At Arab World Institute, 2,000 years of eastern Christianity

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Starting 26/9, IMA in Paris displays 3rd century artifacts
PARIS – At the Arab World Institute in Paris, a new exhibition titled ”Chrétiens d’Orient: Deux mille ans d’histoire” (Eastern Christians: Two thousand years of history” will put precious artifacts on display, including the 6th-century illuminated Syriac gospel book known as the Rabbula Gospels on loan from the Laurentian Library in Florence.

The show will also display the first frescoes of the Christian era, dating to the 3rd century, from the ancient church of Dura Europos in Syria, a historic stronghold on the Euphrates River and a crossroads of Hellenic, Roman, and Eastern cultures.

The show opens September 26 and runs through January 14 and has been organised in collaboration with the l’Oeuvre d’Orient, a French association that supports Christians in the Middle East.

It highlights the kaleidoscopic Christian community of the Near and Far East, a community that has made and continues to make a significant contribution to political, cultural, social and religious development in the Arab world.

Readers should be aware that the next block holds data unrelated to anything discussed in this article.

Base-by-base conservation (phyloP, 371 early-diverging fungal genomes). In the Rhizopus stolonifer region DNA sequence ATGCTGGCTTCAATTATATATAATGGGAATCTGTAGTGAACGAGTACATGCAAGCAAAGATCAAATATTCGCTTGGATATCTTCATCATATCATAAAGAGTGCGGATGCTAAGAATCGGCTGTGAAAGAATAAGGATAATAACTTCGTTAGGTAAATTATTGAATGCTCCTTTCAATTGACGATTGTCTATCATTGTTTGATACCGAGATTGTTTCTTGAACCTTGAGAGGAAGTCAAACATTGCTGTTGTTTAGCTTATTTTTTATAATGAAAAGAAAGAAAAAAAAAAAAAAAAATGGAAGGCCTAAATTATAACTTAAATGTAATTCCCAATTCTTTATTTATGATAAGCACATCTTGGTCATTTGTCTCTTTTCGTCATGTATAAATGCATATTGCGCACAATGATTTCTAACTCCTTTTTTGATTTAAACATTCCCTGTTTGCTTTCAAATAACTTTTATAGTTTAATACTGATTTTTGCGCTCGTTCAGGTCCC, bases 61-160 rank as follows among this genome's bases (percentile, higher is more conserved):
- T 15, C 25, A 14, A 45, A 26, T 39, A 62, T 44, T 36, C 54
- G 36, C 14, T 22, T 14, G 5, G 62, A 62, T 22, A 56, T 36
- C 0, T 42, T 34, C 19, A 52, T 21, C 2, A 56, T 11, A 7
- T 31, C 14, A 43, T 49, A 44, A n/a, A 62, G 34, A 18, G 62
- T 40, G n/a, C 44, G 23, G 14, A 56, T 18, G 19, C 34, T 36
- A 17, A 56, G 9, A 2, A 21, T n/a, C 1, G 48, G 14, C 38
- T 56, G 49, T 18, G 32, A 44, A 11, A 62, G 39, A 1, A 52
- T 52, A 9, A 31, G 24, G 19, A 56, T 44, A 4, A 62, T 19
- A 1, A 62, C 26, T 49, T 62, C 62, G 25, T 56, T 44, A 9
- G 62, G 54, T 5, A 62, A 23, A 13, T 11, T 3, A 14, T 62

The show puts 300 objects on display in all, including artifacts, mosaics, icons, maps, models, diplomatic documents, and portraits such as those from the Coptic monastery of Bawit in the western Egyptian desert.

The show’s itinerary develops through critical moments in the history of the Coptic, Greek, Assyrian-Chaldean, Syriac, Armenian, Maronite, Latin and Protestant churches of Egypt, Lebanon, Syria, Jordan and Iraq.

It examines the adoption of Christianity in the Roman Empire as the official state religion, the founding councils, the Muslim conquest, the development of Catholic and Protestant missions, the contribution of Christians to the Nahda (the Arab Renaissance), and the changes of the 20th and 21st centuries, without forgetting the current persecution in the name of Islamic fundamentalism.